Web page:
Friday, December 2, 2016

Poverty Simulation Workshop Recap

As we lead into the winter months, it is a good time to reflect on the broad spectrum of socioeconomic dimensions in America. To broaden students’ understanding, Poverty Simulation Workshops were conducted across the three LUC campuses. Students and faculty from all programs were invited to attend and approximately 109 participated.

Poverty Facts
Official U.S. poverty rate (approximately 45.3 million people).
Average poverty rate for African-Americans and Hispanic/Latinos (compared to 9.6 for White non-Hispanic).
Rate of females in poverty (compared to 13.1 of males).

During the 3-hour simulation, participants were asked to role-play. Each was given a random card with the photo, age and backstory of the person who they were to bring to life. Some found themselves sitting alone, assigned a chair in a homeless shelter. Many were greeted by members of their family, however, the structure of that family was often far from what would be called “typical.” Others were assigned roles as teachers, social workers, employers, retailers and part of other community entities.

At the start of each program, the participants worked to understand their situation, dependencies and resources. The challenge was to make it through one month of paying bills, maintaining a job, caring for family members, staying healthy, etc. As the interconnectedness of the community became clear, so did the unique individual struggles. It is impossible not to feel a bond with one’s character and real stress from the difficulties they are facing with each passing simulated week.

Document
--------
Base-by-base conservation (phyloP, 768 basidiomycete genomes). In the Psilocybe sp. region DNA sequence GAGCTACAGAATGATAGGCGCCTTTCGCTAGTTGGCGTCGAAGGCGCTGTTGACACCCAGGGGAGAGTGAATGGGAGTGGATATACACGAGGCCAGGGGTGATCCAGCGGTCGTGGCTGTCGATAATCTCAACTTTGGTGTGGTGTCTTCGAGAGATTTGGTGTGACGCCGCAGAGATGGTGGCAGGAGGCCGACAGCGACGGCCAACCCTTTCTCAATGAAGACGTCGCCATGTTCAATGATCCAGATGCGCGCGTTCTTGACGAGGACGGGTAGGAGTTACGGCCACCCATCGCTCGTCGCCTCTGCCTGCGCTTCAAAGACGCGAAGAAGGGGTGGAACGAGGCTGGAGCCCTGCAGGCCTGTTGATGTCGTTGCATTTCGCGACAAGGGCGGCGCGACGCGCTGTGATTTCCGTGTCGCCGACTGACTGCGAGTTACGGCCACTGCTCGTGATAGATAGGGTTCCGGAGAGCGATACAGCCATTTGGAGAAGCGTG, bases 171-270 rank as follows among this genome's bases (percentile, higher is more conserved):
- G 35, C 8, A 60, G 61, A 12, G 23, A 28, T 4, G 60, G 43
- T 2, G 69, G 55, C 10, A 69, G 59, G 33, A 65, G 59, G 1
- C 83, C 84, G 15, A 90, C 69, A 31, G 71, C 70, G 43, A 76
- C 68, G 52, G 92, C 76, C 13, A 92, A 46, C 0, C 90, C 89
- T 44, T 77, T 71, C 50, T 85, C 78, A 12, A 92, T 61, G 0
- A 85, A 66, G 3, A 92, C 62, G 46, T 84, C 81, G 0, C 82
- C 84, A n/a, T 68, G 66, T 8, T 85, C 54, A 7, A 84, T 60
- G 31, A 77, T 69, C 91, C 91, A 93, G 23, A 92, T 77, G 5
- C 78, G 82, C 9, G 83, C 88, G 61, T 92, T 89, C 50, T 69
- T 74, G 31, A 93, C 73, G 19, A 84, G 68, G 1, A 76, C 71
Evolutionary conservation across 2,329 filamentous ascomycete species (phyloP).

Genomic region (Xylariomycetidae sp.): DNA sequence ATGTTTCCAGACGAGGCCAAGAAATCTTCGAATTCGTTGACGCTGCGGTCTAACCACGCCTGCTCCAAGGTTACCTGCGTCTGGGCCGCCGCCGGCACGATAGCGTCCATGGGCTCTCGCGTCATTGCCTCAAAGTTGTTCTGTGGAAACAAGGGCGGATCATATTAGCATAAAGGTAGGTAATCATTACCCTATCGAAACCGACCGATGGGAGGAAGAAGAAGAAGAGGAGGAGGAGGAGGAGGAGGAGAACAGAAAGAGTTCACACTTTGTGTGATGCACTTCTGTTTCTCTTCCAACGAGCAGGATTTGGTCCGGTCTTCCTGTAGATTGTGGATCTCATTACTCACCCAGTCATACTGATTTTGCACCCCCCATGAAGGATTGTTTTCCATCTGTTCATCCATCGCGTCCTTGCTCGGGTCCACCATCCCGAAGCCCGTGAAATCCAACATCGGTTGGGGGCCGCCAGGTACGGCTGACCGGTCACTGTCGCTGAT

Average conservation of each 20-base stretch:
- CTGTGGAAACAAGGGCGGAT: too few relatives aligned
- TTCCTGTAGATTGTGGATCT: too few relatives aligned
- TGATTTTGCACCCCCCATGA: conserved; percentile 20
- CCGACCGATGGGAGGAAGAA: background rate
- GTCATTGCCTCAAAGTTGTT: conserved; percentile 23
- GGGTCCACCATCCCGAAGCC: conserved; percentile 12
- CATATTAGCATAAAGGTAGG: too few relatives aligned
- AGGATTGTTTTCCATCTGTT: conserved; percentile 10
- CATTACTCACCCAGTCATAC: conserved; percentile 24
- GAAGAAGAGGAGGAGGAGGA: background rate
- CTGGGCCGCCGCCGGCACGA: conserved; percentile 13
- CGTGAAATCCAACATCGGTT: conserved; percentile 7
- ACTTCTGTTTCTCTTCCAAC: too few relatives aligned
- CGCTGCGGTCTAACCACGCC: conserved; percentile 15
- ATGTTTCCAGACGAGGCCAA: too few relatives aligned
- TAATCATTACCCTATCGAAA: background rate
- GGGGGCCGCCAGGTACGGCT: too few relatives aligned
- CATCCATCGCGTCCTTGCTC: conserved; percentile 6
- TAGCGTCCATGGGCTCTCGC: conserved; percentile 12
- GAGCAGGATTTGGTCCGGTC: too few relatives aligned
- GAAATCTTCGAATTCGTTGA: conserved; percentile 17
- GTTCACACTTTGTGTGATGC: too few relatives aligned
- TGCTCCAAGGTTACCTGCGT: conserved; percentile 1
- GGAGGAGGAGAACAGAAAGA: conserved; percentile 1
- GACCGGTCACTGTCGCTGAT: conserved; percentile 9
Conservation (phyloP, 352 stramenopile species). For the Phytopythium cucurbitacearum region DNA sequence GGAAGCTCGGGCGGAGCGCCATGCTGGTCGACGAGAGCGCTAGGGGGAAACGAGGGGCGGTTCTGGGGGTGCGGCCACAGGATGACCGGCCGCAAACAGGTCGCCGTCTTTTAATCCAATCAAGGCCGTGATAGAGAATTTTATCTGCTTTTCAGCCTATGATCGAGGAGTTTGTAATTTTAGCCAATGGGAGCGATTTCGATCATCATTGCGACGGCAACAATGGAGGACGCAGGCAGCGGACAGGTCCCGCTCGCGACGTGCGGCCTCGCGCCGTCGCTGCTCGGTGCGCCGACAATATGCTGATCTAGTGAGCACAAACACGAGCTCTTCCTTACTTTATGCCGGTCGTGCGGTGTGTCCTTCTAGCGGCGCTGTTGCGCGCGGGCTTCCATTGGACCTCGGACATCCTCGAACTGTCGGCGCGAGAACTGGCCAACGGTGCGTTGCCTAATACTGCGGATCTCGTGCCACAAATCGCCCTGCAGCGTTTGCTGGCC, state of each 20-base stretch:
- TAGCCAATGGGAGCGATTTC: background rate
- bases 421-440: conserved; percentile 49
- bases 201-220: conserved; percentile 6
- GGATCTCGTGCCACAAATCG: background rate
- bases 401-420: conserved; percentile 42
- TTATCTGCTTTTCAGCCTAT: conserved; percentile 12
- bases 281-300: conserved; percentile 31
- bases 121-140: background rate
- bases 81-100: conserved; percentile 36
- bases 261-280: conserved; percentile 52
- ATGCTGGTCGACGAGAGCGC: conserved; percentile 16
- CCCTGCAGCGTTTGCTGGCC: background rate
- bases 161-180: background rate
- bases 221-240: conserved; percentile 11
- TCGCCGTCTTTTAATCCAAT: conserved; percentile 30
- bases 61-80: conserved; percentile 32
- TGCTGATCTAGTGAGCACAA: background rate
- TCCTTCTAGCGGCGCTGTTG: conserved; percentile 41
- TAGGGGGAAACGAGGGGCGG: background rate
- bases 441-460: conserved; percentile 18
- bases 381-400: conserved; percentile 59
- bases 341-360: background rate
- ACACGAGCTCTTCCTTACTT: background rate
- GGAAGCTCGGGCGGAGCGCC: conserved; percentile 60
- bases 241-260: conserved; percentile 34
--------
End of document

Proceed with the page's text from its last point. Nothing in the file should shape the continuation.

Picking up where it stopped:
Before joining LUC’s MPH program, Chloe Cavida’s interest in public health grew during her time as a research assistant at UIC. While knowing that pursuing this area of study would help her achieve her goal of bettering those in communities around her, she found the simulation to be enlightening in many ways. Following her participation, Chloe writes:

“I found myself getting frustrated and stressed especially when I didn’t know where to get help and consistently failed to make ends meet. This, unfortunately, isn’t a simulation for many families; it’s reality. I encourage everyone to participate in this simulation to better understand how we—as individuals who wish to serve the community and the individuals who comprise them—can create more awareness among policymakers and community leaders.”

Takeaways from the program included reminders of what our responsibilities are as public health professionals as well as compassionate members of our communities. These include:
  • Commit: Make a promise to yourself that you will take action to improve the lives of those living in poverty.
  • Educate: Learn more about the real struggles and share those stories with your peers and community organizers.
  • Volunteer: Give time or donate your skills to an organization that is helping to advance the lives of those at risk.
  • Write: Share your knowledge of issues with government officials, businesses and the media to communicate their importance.
  •  Socialize: Expand your network and understanding by making friends with people of all socioeconomic backgrounds.
It was apparent at the end of the simulation that all were inspired by the roles they played as well as the confidence they gained in better understanding the issues. This experience will definitely be one that is recalled many times and especially impactful for those pursuing a career in public health.

The Poverty Simulation is designed by the Missouri Association for Community Action (MACA). Additional information is available at

The Poverty Simulation Workshop is part of a HRSA Grant #UD7HP26040, called I-CARE-PATH, to integrate interprofessional collaborative education to include all who are interested in health of communities.

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